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The Verge notes that the company "has a sole-source contract with the FBI that it signed in 2013 specifically to help with mobile forensics and data extraction, exactly the task presented by the San Bernardino case." (Photo: iphonedigital/flickr/cc)

FBI's "Outside Party" Revealed as Bureau Angles to Keep New Hack Secret

FBI is getting help from an Israeli software company in effort to unlock San Bernardino phone

Nadia Prupis

The FBI wants to classify its new "alternate" method of unlocking the suspected San Bernardino shooter's iPhone, keeping it secret even from Apple itself, according to new reporting.

The Guardian confirmed with government officials on Wednesday that the technique does enable the FBI to get into Syed Farook's iPhone. That means the agency can back off from its legal battle with Apple, which has accrued widespread support from consumers and privacy advocates in its refusal to create decryption software.

The FBI made its announcement on Monday, a day before it was due in court to continue seeking an order to force Apple to unlock Farook's phone, which Apple has said would weaken its users' privacy rights.

However, "the government now has to be very cautious about when to use the method, which was provided by an 'outside party', according to court filings," the Guardian's Danny Yadron writes.

And according to additional reporting by Reuters on Wednesday, the "outside party" is an Israeli software company called Cellebrite, which creates, among other things, "a forensics system used by law enforcement, military and intelligence that retrieves data hidden inside mobile devices."

As The Verge notes, Cellebrite's involvement in the case is not a total surprise. The company has "a sole-source contract with the FBI that it signed in 2013 specifically to help with mobile forensics and data extraction, exactly the task presented by the San Bernardino case," writes Ashley Carman.

Carman explains:

[E]xperts speculate the attack is based on a NAND mirroring technique, which involves essentially copying the flash memory of the device so it can be restored after a lockscreen wipe. US Representative Darrel Issa directly asked FBI Director James Comey about the possibility of using this technique during a House Judiciary hearing last month. The bureau is now well aware of its existence, and there’s no reason to believe it won’t work on the iPhone 5C in question. Notably, this method will run into problems on phones with a Secure Enclave, ruling out any phones beyond the 5S.

Apple's attorneys said Monday they would request the FBI inform them of the security flaw they discovered and how they were able to exploit it.

As Bloomberg explains, the FBI may in fact be subject to a little-known process called the "equities review," which was created by the Obama administration to determine if security flaws should be disclosed.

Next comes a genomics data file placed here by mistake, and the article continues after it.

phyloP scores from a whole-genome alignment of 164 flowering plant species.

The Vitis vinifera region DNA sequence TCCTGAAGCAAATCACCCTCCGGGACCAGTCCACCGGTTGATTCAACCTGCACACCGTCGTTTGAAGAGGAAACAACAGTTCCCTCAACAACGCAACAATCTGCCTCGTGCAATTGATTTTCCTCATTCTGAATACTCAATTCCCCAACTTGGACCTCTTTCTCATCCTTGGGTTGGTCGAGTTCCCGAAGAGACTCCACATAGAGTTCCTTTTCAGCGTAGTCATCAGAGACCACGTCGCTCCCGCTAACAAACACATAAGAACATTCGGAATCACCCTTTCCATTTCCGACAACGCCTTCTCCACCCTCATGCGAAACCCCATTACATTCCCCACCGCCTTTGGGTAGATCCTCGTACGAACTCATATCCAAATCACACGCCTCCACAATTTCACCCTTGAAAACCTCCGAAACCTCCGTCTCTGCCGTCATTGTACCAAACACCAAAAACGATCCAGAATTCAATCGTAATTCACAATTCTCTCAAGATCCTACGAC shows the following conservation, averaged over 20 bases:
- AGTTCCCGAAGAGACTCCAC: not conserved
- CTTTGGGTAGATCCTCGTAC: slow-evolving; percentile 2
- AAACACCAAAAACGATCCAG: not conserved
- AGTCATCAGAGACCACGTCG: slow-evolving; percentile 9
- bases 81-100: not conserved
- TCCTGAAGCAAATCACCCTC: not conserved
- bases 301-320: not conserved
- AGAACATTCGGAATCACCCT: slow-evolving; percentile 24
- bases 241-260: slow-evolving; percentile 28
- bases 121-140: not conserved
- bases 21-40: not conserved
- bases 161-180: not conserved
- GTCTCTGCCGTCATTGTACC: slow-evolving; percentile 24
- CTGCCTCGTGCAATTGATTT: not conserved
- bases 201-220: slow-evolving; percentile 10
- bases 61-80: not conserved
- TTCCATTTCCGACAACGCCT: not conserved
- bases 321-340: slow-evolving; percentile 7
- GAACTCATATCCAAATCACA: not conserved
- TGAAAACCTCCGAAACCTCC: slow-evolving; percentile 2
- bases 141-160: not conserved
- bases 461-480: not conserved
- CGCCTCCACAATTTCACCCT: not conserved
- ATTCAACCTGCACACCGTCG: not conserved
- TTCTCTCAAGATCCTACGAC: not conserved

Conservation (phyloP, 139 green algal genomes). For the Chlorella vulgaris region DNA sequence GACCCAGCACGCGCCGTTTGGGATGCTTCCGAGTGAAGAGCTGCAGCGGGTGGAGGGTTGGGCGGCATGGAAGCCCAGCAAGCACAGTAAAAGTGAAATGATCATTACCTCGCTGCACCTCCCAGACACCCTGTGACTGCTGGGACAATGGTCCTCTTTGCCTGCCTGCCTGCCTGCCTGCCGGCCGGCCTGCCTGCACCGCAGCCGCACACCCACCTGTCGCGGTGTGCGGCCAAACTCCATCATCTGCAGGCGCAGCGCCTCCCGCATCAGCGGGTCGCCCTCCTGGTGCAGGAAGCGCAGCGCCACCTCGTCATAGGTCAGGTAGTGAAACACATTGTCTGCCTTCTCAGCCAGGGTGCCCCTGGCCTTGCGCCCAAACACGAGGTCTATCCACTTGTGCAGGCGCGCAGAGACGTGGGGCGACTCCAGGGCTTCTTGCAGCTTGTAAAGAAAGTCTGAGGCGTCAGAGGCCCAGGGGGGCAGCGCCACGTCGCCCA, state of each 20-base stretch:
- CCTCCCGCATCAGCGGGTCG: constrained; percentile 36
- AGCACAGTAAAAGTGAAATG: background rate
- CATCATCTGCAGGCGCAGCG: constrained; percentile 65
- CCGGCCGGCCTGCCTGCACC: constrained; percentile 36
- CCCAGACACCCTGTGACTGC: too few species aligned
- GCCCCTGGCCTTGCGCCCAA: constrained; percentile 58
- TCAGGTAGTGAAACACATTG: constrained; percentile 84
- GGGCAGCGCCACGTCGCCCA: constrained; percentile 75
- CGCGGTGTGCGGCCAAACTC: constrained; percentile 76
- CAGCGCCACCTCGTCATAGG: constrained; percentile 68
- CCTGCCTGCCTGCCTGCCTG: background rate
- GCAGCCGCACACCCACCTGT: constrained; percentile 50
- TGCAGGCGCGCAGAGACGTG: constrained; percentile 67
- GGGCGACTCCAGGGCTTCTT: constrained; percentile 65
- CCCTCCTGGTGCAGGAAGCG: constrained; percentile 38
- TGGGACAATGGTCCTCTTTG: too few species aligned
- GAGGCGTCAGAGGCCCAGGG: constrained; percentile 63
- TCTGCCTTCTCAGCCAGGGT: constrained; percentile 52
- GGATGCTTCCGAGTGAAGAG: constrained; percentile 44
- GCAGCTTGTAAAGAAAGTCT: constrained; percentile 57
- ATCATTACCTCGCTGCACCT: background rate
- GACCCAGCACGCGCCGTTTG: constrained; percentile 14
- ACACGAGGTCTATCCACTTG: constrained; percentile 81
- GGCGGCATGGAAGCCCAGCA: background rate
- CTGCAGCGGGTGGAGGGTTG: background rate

"I do think it should be subjected to an equities review," Chris Inglis, former National Security Agency (NSA) deputy director, told Bloomberg. "The government cannot choose sides in the tension between individual and collective security so the equities process should be run to put both on a level playing field."

Nate Cardozo, staff attorney at the digital rights group Electronic Frontier Foundation, added, "The equities process is supposed to apply to anytime the government discovers, learns of, buys or uses vulnerabilities of any kind. If it's anything where they're attacking the phone in software, it would be subject to the equities review."

At any rate, as civil liberties advocates said this week, the showdown between Apple and the FBI is far from over. Alex Abdo, an attorney with the ACLU's Speech, Privacy, and Technology Project, wrote in a blog post published Tuesday that "[e]ven if the FBI gets access to the San Bernardino phone using the new method it is exploring, it is inevitable that the FBI will come knocking again," particularly as Apple and other tech companies begin to bolster their existing security systems in response to consumer demand.

The FBI's sudden discovery of the new hacking method also strains trust in the agency's technical expertise, Abdo writes, adding, "We have already explained that a key premise of the government's argument—that it would lose the data if it tried to guess the passcode too many times—was false. And now the FBI is acknowledging that its previous statements that only Apple could help may also have been wrong."

Surveillance blogger Marcy Wheeler also noted that the Department of Justice (DOJ) has claimed at least 19 times that the only way it could get into Farook's phone was with Apple's help, a claim which security experts consistently disputed. And as digital rights group Fight for the Future said Wednesday, the DOJ never named Cellebrite as an option in its previous court filings.

Fight for the Future campaign director Evan Greer said the latest developments indicate that the FBI is backing down because it is losing public trust and is increasingly unlikely to set the precedent that Apple unlock an iPhone on the bureau's command. "The FBI’s last minute excuse is about as believable as an undergrad who comes down with the flu the night before their paper is due," Greer said. "They should come clean immediately, and admit that they mislead the court and the public, to avoid further damaging what’s left of their credibility."

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